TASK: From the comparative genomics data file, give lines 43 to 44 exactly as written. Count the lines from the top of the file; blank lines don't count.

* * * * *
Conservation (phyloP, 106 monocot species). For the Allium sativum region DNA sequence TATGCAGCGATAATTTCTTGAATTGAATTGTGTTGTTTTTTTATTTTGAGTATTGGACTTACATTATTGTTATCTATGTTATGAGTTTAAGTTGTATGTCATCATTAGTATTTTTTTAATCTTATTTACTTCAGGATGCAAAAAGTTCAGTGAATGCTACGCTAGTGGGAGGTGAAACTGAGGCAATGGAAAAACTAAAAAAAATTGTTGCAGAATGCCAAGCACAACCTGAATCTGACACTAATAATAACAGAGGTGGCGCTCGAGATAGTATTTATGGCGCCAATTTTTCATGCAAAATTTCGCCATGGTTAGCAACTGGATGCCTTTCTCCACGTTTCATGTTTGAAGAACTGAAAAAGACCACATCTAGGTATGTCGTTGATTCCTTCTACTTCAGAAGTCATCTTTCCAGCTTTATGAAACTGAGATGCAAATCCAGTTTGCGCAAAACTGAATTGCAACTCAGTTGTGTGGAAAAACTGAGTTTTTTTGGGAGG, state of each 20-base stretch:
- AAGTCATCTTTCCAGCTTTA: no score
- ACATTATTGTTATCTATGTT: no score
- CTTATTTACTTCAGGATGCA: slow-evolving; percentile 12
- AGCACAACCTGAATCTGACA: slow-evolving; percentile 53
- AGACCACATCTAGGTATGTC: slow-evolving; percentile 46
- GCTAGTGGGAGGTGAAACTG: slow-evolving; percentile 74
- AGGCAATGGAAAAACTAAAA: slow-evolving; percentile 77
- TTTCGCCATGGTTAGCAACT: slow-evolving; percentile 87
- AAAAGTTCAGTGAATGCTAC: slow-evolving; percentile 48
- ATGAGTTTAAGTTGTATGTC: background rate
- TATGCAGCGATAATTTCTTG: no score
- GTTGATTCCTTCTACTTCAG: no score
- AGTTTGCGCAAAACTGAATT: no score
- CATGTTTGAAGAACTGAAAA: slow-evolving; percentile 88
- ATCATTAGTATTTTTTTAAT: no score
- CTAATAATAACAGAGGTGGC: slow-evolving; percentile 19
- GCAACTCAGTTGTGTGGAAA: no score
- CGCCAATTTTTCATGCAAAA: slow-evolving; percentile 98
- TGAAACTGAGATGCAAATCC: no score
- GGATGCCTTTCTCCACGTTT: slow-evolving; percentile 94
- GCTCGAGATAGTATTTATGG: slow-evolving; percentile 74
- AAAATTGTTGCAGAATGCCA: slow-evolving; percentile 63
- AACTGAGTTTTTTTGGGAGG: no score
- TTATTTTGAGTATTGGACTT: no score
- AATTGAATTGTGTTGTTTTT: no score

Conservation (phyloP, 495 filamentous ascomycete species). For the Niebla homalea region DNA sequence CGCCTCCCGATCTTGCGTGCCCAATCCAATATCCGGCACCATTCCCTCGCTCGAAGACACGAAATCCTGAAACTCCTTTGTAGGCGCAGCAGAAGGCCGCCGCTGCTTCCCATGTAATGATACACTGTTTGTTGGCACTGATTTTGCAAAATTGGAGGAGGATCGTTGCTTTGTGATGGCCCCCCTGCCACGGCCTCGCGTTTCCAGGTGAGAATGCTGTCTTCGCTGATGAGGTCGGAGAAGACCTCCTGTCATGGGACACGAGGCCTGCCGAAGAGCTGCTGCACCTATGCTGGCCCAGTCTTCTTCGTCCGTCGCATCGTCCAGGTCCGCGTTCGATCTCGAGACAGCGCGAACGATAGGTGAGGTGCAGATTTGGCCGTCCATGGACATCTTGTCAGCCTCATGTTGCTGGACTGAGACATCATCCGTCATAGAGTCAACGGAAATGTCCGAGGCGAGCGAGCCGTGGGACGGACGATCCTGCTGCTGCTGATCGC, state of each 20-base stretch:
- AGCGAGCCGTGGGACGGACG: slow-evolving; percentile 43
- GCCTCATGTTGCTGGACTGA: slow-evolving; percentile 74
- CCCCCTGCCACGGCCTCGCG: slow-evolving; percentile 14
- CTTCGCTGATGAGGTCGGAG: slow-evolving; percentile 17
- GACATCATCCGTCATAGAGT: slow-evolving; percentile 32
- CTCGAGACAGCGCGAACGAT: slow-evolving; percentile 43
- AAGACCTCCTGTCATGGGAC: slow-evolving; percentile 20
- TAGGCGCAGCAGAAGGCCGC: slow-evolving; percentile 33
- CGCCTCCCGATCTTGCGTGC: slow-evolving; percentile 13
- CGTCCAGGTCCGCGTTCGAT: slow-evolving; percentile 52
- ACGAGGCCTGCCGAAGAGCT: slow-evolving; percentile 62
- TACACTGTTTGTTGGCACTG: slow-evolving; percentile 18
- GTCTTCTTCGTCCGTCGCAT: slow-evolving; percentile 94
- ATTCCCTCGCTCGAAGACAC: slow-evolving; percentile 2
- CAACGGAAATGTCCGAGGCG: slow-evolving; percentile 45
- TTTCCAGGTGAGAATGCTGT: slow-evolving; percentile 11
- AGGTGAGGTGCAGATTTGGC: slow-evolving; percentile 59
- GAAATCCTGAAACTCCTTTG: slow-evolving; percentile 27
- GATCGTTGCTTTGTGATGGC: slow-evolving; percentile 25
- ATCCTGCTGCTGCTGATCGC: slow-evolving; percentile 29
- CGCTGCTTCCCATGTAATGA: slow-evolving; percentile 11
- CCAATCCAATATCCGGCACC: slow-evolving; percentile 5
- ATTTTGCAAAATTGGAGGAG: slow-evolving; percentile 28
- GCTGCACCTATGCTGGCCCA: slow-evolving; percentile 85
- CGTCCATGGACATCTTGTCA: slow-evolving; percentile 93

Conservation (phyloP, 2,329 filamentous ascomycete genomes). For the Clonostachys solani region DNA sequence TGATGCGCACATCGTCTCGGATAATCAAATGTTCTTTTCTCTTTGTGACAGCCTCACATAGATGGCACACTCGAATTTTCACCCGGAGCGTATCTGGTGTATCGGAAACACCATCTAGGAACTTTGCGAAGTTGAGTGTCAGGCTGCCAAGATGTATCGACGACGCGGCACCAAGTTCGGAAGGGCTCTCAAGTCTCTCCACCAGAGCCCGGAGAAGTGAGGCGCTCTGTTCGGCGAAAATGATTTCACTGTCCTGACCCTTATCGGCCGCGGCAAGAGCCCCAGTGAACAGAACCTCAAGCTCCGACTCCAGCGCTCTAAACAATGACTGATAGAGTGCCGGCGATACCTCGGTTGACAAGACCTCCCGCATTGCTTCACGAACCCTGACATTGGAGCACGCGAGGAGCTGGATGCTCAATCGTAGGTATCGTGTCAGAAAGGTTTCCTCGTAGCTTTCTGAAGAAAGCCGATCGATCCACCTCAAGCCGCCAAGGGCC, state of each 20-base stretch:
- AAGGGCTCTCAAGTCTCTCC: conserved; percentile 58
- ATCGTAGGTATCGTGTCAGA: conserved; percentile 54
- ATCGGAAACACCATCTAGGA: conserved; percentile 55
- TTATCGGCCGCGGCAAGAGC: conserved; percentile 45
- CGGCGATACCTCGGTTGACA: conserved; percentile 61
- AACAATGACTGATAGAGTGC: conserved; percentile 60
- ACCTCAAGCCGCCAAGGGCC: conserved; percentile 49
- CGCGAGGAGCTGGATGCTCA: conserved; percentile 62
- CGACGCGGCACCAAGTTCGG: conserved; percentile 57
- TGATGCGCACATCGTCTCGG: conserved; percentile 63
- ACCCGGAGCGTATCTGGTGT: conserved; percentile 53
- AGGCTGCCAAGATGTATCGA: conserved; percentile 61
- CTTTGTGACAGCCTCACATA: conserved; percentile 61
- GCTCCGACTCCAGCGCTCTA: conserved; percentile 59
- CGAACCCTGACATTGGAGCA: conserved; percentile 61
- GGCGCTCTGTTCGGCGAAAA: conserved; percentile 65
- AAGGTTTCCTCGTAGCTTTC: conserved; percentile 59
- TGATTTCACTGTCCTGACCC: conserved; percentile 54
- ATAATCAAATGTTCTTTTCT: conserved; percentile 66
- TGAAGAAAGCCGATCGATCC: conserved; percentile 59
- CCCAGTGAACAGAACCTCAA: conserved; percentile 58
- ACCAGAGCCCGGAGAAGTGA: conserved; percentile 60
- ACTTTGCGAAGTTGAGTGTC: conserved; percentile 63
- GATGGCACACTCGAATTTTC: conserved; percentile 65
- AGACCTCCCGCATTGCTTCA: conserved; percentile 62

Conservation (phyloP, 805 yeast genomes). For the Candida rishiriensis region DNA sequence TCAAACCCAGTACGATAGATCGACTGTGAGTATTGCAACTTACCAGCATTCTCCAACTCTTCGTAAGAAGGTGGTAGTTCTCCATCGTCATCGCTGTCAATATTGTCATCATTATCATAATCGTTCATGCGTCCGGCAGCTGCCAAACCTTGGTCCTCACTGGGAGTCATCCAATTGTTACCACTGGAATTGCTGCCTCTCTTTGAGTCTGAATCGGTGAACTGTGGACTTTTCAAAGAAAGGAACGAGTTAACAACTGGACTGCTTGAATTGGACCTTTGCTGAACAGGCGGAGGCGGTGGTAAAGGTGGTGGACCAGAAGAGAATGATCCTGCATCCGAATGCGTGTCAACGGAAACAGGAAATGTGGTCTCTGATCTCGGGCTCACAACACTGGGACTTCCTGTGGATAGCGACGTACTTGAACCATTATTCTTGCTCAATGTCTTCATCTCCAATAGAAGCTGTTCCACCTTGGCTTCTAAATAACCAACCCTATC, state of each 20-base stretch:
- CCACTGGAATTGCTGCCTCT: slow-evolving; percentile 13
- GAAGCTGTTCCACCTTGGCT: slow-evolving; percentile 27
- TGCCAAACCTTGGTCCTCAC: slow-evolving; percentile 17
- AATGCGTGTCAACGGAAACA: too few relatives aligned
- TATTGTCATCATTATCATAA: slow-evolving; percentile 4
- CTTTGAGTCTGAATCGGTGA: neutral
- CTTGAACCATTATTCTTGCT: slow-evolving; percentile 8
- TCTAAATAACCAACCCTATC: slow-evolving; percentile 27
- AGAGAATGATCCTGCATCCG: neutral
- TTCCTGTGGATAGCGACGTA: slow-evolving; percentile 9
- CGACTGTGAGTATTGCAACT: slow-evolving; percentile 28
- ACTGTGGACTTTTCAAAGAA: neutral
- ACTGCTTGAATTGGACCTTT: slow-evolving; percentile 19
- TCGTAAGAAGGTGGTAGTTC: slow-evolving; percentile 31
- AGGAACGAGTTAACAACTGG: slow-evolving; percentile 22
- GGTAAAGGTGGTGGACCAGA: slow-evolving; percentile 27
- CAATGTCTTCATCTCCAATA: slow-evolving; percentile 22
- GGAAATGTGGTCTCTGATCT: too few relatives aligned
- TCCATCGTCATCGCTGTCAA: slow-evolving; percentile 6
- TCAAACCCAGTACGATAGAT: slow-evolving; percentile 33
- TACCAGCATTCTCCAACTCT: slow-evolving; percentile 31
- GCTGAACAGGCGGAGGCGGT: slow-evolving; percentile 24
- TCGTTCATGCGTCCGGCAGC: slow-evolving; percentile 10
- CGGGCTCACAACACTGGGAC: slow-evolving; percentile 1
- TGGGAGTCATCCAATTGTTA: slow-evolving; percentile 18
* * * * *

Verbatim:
- TTTCCAGGTGAGAATGCTGT: slow-evolving; percentile 11
- AGGTGAGGTGCAGATTTGGC: slow-evolving; percentile 59